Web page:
IRAN: Immediately release journalist detained for over seven months on undisclosed charges.

PEN International is calling for the immediate and unconditional release of Washington Post correspondent Jason Rezaian if – as appears to be the case – he is held solely for his journalistic work. The journalist, who was detained in July 2014, and who has been held without trial ever since, has not been able to meet his defence lawyer and his health has deteriorated as a result of over five months’ detention in solitary confinement. Pending his release, PEN is also calling for Rezaian to be granted immediate access to his defence lawyer and for the charges against him to be clarified.

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Please send appeals:

  • Urging the Iranian authorities to release journalist Jason Rezaian immediately and unconditionally if, as appears, he is held solely for the peaceful exercise of his right to freedom of expression;
  • In the meantime, calling for Jason Rezaian to be granted all necessary medical treatment and regular access to his family;
  • Urging that Jason Rezaian be granted immediate access to his defence lawyer and for the charges against him to be clarified;
  • Calling also for the immediate and unconditional release of all other writers and journalists currently similarly detained in Iran in connection with their peaceful exercise of their right to freedom of expression, in accordance with Article 19 of the International Covenant on Civil and Political Rights, to which Iran is a state party

Appeals to

Leader of the Islamic Republic
Ayatollah Sayed ‘Ali Khamenei
The Office of the Supreme Leader
Islamic Republic Street — End of Shahid
Keshvar Doust Street,
Tehran, Islamic Republic of Iran
Email: info_leader [at] leader [dot] ir
Twitter: @khamenei_ir

Head of the Judiciary
Ayatollah Sadegh Larijani
Office of the Head of the Judiciary
Pasteur St, Vali Asr Ave
South of Serah-e Jomhouri
Tehran, Islamic Republic of Iran

President of the Islamic Republic of Iran
Hassan Rouhani
Pasteur Street, Pasteur Square
Tehran, Islamic Republic of Iran
Email: media [at] rouhani [dot] ir
Twitter: @HassanRouhani (English) and
@Rouhani_ir (Persian)

Please copy appeals to the diplomatic representative for Iran in your country if possible. You can find details of Iranian diplomatic missions here.

Background

Jason Rezaian, who holds both US and Iranian nationality, was arrested after Iranian security forces raided his home in July last year. His wife, Yeganeh Salehi, Iran correspondent for the UAE newspaper The National, was also arrested at the time, but released in October and warned not to work as a journalist again. Jason spent about five months in solitary confinement. He is currently being held in Evin prison, in Tehran where torture and other ill-treatment is frequently reported. (see previous PEN statement).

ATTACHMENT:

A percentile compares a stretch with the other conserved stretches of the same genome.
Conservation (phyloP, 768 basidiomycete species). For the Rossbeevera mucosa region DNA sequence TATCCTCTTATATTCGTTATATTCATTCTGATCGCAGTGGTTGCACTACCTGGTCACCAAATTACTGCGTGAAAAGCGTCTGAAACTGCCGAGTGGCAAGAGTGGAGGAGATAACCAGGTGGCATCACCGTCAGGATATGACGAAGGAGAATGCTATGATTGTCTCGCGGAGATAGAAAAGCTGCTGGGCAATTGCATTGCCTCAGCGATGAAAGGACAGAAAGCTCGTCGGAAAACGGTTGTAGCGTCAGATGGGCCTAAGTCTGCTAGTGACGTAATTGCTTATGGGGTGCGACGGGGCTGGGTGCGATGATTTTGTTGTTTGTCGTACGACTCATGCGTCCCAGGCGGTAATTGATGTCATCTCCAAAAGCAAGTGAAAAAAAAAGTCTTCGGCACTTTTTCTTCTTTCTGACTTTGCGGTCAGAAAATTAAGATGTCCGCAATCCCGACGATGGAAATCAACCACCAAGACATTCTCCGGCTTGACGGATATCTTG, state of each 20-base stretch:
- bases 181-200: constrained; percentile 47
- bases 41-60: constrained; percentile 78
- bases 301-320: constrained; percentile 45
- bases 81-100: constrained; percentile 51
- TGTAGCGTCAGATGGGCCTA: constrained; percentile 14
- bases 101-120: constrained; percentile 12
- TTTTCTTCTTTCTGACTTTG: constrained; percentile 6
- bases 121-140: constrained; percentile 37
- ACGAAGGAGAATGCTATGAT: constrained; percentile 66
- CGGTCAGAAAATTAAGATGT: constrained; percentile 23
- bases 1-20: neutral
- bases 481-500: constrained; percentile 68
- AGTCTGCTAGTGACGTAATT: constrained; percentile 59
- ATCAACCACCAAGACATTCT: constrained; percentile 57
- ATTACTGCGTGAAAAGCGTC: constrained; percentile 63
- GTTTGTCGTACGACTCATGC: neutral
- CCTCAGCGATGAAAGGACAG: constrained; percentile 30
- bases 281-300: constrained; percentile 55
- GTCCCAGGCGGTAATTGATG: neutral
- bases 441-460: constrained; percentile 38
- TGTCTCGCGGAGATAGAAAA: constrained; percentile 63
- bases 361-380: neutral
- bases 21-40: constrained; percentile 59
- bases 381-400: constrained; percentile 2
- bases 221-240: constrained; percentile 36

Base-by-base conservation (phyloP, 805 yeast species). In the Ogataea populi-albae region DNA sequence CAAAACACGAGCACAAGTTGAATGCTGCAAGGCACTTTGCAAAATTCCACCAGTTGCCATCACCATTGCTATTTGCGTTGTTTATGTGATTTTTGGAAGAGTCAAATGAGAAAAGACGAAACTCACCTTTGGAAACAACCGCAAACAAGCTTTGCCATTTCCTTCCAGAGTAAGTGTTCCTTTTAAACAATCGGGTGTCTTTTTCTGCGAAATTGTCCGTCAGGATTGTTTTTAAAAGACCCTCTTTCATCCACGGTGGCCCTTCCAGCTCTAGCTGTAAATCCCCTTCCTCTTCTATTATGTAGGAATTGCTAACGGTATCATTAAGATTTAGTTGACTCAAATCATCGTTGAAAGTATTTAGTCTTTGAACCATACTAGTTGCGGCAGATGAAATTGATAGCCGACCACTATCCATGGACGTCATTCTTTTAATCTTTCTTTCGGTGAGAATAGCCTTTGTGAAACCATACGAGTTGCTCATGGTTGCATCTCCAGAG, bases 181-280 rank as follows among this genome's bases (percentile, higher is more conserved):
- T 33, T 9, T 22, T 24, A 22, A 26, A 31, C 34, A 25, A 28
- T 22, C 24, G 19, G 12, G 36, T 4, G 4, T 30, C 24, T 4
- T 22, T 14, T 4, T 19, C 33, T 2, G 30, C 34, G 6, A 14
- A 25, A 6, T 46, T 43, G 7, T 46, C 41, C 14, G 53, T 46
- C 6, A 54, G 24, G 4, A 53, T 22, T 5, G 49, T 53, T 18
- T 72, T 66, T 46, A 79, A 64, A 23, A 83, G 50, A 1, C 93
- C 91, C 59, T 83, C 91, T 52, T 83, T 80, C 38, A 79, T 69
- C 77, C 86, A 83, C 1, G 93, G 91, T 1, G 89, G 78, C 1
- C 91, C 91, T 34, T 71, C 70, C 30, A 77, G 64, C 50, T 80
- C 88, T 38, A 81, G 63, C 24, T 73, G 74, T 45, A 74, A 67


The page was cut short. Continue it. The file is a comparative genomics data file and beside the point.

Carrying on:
Rezaian was charged in December 2014, most likely with national security offences; however, the charges against him have not been made public. His trial is due to be heard by Branch 15 of the Iranian Revolutionary Court, which deals with national security crimes and has in the past tried many cases of foreign nationals and Iranians with connections outside the country accused of national security offences, including espionage. An MP has suggested that Rezaian is facing espionage charges.

The Iranian authorities did not allow the first defence lawyer hired by the Rezaian family to represent him, but on 1 March 2015 a second lawyer was approved to represent him but it is not known if she has been granted permission to meet him.   The family has set up an online petition, where further updates to Jason Rezaian’s case can be read and the petition signed. Iran does not recognize dual nationality and so Rezaian has not been granted any consular assistance.

Despite the fact that Iran is a state party to the International Covenant on Civil and Political Rights (ICCPR) which prohibits arbitrary detention and protects the right to freedom of expression and the right to a fair trial, which also prohibits torture and cruel, inhuman or degrading punishment, over 20 writers are currently detained or are on trial in Iran for the peaceful expression of their opinions. Iran has a history of arbitrarily detaining dual nationals including academics Ramin Jahanbegloo in 2006, Haleh Esfandiari and Kian Tajbakhsh in 2007 and journalists Roxana Saberi and Maziar Bahari in 2009.

 

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